Category Archives: dysbiosis

Codonopsis: A Novel Herbal Approach to Hydrogen Sulphide Gas-Producing Bacteria

When preparing for my recent lecture at the 11th Herbal & Naturopathic International Conference – Using Herbal Medicines to Modify the Microbiota – I came across an interesting study that looked at the impact of dang shen (Codonopsis pilosula) on the gut microbiota – and specifically gastrointestinal concentrations of Desulfovibrio spp. – a key gastrointestinal hydrogen-sulphide gas-producer.

Most species of bacteria in the colon produce hydrogen gas as a byproduct of fermentation. Some of this microbially-produced hydrogen stays as hydrogen, but some is consumed by other bacteria or archaea. These hydrogen consumers are termed hydrogenotrophs. Hydrogen is shunted down one of three pathways, into methane (by methanogens), acetate (by acetogens), and hydrogen sulphide (via sulphate-reducing bacteria).

This hydrogen pathway is important because excess production of hydrogen sulphide gas has been linked to colonic inflammation, increased gut permeability, visceral hypersensitivity (one of the main drivers of IBS), inflammatory bowel disease (IBD), and colorectal cancer. Sulphate-reducing bacteria (SRB) are also postulated to play a causative role in some cases of small intestinal bacterial overgrowth (SIBO) – commonly referred to as hydrogen-sulphide SIBO.

Agents capable of reducing populations of these bacteria are sorely needed, and to date there has been little research done into agents proficient at decreasing SRB populations. So, I was super excited to come across this study that looked at the impact of dang shen on one of the main hydrogen-sulphide gas producers in the human gastrointestinal tract – the Proteobacteria Desulfovibrio spp..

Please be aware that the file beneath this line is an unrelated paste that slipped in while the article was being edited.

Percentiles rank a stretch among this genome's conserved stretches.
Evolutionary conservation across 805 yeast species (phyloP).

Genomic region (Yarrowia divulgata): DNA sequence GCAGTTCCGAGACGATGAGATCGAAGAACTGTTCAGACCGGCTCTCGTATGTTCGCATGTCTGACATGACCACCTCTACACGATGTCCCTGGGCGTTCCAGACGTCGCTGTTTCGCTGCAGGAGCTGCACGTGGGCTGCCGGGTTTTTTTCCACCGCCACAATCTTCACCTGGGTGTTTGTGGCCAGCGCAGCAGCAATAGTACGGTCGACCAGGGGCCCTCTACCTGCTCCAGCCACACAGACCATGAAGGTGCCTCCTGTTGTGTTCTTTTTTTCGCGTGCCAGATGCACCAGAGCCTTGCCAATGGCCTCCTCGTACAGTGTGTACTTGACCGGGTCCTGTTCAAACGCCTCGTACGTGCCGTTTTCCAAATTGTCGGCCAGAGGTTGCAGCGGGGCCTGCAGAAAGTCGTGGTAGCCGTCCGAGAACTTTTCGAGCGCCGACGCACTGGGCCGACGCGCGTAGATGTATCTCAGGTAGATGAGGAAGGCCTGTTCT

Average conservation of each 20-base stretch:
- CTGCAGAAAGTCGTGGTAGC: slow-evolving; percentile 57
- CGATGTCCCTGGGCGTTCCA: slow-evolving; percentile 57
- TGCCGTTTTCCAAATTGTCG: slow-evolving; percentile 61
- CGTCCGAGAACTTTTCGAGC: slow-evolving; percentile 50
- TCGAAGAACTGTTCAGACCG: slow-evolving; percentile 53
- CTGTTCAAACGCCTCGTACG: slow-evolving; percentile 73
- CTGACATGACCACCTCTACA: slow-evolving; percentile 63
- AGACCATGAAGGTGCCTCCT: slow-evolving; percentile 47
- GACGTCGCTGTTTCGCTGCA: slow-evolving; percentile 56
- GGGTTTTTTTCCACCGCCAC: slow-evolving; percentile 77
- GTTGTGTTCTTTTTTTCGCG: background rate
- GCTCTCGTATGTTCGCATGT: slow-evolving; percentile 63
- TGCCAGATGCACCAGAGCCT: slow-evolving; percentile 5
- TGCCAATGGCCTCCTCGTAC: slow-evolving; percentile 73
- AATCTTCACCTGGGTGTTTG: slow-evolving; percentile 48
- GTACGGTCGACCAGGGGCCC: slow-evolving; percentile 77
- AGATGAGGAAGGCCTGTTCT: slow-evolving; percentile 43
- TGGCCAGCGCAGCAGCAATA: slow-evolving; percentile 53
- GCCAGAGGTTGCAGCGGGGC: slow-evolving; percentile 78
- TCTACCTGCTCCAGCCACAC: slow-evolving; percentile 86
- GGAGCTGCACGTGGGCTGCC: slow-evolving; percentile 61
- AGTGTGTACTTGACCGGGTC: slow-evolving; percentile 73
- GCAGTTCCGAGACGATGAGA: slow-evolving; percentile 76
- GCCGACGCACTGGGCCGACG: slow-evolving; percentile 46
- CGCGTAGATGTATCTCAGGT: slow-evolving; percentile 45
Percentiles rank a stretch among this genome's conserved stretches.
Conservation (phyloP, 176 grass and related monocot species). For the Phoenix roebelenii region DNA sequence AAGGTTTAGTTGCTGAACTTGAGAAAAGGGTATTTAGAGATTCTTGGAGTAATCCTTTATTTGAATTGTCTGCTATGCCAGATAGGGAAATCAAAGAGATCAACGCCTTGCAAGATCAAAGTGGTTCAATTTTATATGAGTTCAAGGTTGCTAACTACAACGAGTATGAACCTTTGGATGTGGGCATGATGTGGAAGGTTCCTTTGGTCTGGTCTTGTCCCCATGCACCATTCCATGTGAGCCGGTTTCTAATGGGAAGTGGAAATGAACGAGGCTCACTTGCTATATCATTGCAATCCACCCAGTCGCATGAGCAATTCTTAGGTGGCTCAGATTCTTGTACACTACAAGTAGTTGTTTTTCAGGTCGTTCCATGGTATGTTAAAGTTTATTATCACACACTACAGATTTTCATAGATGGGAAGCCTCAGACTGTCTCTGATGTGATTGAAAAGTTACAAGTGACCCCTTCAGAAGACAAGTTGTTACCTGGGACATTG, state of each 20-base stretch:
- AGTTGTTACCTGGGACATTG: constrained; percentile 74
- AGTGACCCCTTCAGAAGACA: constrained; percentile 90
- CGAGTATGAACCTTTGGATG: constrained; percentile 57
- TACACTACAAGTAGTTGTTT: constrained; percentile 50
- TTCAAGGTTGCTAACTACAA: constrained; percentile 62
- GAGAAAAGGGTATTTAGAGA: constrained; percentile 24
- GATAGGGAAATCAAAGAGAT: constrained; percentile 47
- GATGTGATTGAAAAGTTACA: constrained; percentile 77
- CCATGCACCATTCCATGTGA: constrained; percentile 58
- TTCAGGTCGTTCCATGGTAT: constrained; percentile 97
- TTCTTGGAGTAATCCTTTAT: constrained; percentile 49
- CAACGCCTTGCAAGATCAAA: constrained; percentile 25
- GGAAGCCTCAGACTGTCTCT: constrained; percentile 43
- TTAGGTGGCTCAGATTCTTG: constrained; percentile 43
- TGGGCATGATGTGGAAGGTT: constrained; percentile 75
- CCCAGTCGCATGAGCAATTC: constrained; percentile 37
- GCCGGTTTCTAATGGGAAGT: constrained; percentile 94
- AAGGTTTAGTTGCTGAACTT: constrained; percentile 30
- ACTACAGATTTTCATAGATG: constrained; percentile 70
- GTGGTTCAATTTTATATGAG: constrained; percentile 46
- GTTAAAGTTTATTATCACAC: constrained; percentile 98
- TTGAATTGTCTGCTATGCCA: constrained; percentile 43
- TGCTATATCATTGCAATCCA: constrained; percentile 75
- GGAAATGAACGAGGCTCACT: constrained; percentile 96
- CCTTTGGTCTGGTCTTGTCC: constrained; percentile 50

Dang shen is commonly referred to as “poor man’s ginseng”, as it is used for similar purposes as Korean ginseng, but is far less costly and easy to come by. This study utilised a mouse model of IBD to investigate the impact of Codonopsis on the microbiota (Jing et al., 2018). The polysaccharide components were isolated from dang shen roots and administered to the mice. The dose used was equivalent to the high end of the traditionally recommended dose for this herb – 30g/day. Clear prebiotic-like effects were observed, such as increases in concentrations of beneficial members of the gastrointestinal ecosystem, such as Bifidobacterium spp., Akkermansia spp., and Lactobacillus spp.. Conversely, populations of pathobionts like Alistipes spp., and Desulfovibrio spp. were inhibited.

As pointed out, it was the polysaccharides of Codonopsis that demonstrated this capacity to reduce populations of SRB, whilst concurrently increasing beneficial bacteria populations. Thus, we need to use extraction techniques that are capable of extracting the water-soluble dang shen polysaccharides. Customarily in Traditional Chinese Medicine (TCM), Codonopsis is extracted via decoction. This preparation technique would undoubtedly work well to extract out the polysaccharides. Other suitable options would include just chewing up and consuming the root chunks (luckily they taste quite pleasant), adding the root to soups and stews, or grinding the chunks into a powder and using this in smoothies etc…

I have only just started using Codonopsis for this application in clinic, so I haven’t yet had the opportunity to systematically observe the impact on GIT concentrations of SRB. But I wanted to get this research out there so that others could start trialling this herb – as tools to address an overgrowth of hydrogen sulphide-producing bacteria are few and far between.

I am very curious to get others feedback on the prescription of Codonopsis as an anti-Desulfovibrio agent. Feel free to post your experiences below.

Note: For a limited time, Probiotic Advisor is offering FREE access to Dr Hawrelak’s 1-hour webinar on Using Herbal Medicines to Modify the Microbiota – enrol today!

Jason Hawrelak
Chief Research Officer
Probiotic Advisor

Jing, Y., Li, A., Liu, Z., Yang, P., Wei, J., Chen, X., … Zhang, C. (2018). Absorption of Codonopsis pilosula Saponins by Coexisting Polysaccharides Alleviates Gut Microbial Dysbiosis with Dextran Sulfate Sodium-Induced Colitis in Model Mice. BioMed Research International, 2018, 1–18.

Probiotics Prevent SIBO in Proton Pump Inhibitor Users